IRTG & University of Helsinki joint winter school

The joint winter school by (AC)³ and the University of Helsinki in March 2023 provided a great opportunity to learn about Arctic amplification in the remote environment of the Forestry Field Station in Hyytiälä, Finland. Scientists from the University of Helsinki and (AC)³, including Mercator fellows Matthew Shupe (University of Colorado Boulder, USA) and Irina Gorodetskaya (Interdisciplinary Centre of Marine and Environmental Research, Portugal), gave lectures and led projects in working groups of four to seven participants. There were about 40 doctorate candidates participating: about 30 from (AC)³ and 10 additional PhDs from the University of Helsinki or other institutions. Although it’s always fun to catch up with the (AC)³ PhDs from the other locations in Germany, it was also nice to meet new people and network.

The main topic of the winter school was the role of clouds (in feedback mechanisms). However, we heard interesting talks from a wide range of (AC)³ topics including but not limited to surface energy budget, snow, aerosol, remote sensing of atmosphere, sea ice and ocean and atmospheric rivers. Each morning we heard two lectures followed by group project work in the afternoon.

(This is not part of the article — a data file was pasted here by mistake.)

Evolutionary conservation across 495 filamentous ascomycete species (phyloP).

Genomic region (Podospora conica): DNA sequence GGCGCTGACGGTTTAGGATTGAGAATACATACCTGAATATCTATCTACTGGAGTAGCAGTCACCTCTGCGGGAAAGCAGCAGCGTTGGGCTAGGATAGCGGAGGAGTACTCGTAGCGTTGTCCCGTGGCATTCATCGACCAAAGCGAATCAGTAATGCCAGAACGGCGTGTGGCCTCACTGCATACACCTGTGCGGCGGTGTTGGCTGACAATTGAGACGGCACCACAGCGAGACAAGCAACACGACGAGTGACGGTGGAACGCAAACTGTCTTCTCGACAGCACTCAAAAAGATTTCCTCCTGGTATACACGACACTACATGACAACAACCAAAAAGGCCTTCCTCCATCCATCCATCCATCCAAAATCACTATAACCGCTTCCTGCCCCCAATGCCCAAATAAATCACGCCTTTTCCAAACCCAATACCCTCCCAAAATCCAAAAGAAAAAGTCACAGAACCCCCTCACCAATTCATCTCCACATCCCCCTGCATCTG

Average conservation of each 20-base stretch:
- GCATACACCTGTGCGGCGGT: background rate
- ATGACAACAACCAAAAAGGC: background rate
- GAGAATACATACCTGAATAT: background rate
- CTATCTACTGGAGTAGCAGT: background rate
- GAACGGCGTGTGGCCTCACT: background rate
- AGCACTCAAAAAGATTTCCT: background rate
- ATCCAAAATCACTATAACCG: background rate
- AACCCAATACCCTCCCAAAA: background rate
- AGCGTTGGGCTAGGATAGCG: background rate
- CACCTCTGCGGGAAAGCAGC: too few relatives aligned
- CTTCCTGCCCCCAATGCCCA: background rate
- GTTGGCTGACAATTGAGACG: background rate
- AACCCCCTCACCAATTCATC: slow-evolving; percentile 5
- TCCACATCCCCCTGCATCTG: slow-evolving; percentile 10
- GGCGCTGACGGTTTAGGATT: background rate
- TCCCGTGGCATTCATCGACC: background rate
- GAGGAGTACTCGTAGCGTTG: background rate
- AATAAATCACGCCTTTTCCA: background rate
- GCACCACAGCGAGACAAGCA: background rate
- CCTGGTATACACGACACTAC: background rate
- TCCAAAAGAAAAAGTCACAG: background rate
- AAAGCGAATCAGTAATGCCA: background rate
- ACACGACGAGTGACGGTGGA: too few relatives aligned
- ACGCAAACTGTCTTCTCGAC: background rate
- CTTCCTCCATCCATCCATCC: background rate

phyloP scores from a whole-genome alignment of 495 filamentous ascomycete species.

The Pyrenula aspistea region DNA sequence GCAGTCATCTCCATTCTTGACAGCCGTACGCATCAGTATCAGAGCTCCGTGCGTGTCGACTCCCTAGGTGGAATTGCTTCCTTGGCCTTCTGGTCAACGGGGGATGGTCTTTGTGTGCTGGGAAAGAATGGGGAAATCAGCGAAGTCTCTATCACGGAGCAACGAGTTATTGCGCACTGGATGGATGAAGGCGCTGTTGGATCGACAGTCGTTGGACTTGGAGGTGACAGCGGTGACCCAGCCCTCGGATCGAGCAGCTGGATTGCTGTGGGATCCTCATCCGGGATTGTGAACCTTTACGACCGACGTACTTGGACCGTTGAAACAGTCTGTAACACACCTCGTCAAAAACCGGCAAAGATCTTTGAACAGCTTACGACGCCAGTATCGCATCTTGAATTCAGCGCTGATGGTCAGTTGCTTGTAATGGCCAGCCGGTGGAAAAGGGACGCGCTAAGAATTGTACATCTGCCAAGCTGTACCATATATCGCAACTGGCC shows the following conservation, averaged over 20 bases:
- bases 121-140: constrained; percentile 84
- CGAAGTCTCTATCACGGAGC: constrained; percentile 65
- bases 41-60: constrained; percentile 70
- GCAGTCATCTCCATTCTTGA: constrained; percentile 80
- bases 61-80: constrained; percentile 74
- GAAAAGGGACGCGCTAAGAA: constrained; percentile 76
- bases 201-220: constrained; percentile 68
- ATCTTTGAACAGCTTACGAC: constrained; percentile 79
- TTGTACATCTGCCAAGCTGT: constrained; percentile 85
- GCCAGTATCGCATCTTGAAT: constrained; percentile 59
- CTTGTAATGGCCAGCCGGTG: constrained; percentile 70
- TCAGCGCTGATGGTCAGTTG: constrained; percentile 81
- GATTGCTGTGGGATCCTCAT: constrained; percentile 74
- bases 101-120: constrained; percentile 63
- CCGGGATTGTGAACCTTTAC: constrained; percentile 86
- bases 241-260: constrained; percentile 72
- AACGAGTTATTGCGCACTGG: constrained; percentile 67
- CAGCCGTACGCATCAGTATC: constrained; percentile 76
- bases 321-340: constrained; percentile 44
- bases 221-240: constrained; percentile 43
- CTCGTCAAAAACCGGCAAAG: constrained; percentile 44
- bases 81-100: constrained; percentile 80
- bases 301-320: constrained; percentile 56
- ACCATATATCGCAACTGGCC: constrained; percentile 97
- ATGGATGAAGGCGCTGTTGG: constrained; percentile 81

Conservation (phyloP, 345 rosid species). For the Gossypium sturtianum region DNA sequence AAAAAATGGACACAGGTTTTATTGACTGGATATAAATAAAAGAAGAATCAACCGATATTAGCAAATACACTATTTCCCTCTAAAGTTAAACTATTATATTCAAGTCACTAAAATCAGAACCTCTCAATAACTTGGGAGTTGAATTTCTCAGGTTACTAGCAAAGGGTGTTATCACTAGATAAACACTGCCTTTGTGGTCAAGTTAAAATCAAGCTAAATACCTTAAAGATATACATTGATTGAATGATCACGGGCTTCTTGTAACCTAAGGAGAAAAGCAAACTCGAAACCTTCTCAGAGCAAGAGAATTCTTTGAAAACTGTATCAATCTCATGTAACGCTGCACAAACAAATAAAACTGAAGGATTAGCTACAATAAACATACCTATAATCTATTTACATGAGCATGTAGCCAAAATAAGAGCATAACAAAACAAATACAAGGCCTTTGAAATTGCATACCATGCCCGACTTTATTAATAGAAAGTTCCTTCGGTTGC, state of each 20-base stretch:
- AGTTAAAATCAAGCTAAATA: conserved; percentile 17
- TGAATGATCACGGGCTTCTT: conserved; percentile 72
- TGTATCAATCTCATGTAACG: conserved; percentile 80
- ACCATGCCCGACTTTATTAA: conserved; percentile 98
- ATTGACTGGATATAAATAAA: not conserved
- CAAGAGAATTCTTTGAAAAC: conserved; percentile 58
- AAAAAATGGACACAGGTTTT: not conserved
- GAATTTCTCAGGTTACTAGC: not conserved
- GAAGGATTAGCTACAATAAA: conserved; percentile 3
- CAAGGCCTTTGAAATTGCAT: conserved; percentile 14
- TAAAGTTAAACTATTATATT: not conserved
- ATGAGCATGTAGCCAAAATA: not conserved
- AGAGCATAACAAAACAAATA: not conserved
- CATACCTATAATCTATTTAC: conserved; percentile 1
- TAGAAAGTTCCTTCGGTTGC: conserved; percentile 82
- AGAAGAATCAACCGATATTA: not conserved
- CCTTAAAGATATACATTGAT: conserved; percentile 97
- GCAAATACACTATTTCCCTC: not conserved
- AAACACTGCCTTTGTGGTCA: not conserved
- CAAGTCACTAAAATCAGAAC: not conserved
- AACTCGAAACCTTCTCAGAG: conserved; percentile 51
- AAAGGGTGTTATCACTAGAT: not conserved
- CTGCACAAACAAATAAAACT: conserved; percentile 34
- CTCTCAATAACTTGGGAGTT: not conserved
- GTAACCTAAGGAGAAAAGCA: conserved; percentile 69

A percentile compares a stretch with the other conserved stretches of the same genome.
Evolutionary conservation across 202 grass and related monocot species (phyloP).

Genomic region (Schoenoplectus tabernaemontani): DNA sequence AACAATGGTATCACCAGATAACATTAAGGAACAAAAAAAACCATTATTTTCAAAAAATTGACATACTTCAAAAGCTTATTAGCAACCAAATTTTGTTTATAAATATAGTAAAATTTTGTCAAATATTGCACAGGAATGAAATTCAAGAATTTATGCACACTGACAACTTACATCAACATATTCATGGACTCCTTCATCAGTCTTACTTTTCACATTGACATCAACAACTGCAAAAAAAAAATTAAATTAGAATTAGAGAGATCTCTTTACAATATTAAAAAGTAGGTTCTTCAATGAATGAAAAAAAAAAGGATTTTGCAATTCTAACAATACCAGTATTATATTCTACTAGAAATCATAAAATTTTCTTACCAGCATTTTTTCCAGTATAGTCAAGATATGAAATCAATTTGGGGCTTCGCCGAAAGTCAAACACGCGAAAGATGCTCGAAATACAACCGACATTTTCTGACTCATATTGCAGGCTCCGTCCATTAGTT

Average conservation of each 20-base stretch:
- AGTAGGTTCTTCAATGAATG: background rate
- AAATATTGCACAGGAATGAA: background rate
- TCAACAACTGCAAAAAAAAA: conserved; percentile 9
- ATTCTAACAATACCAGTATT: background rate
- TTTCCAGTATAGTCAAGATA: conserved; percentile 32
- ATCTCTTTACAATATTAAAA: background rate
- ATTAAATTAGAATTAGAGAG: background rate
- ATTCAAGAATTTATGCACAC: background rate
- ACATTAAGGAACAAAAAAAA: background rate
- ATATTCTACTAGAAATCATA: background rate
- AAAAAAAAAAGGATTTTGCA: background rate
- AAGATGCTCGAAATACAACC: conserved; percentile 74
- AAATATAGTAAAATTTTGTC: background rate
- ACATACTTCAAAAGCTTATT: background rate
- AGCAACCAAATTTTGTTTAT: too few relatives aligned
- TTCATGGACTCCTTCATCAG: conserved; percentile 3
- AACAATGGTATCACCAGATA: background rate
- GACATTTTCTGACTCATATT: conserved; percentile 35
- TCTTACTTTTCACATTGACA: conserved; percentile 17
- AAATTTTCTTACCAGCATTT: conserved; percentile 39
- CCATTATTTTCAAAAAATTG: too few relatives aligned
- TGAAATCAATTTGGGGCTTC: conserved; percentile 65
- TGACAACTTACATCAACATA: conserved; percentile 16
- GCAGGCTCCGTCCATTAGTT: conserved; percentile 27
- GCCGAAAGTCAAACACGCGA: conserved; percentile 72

Hyytiälä was covered with snow when we stayed there and we were blessed with sunny weather and temperatures of about -5 to 0 °C during the day. So we tried to make the most of our one and a half hour of scheduled free time each afternoon and spent a lot of time outside. We hiked through the surrounding forest (with or without snowshoes), walked on the frozen lake, dug in the snow – both scientifically (to get snow pit measurements) and for fun (to make an impressive tunnel) – and tried unsuccessfully  to build snowmen (the snow was just too dry). We also went on a guided tour through the measurement station where aerosol, trace gas, soil, radiation, water and other measurements are taken directly in the forest.

On Monday and Wednesday many of us tried out and fell in love with the Finnish sauna culture. Especially dipping in the ice holes in the lake in between sauna rounds was an amazing experience. We also hung out in the Kota, which is a small cottage with a fireplace located between the two saunas.

On Friday, we presented the results of our project group work and (with few exceptions) we were quite pleased with what we had accomplished in only a few days. My group, for example, applied the Bremen Sea Ice Algorithm to the SSM/I satellite data set, which is available for a longer time period than the currently used AMSR-E data with the goal of generating a continuous time series that could eventually be implemented in the Sea Ice Portal.

Of course, we had to celebrate our successes, and so the winter school ended on Friday evening with a nice dinner in the Old Dining Hall followed by a party. We were able to turn the dining room into a dance floor by projecting a spinning disco ball onto the wall. We had a lot of fun dancing – and so did our lecturers.

All in all, the winter school was a great success. Dmitri Moisseev (University of Helsinki) did a great job as host and Christa Genz from the IRTG (and the rest of the planning committee) did a great job organizing. Many thanks to Dmitri, to all the lecturers and the IRTG for the amazing week.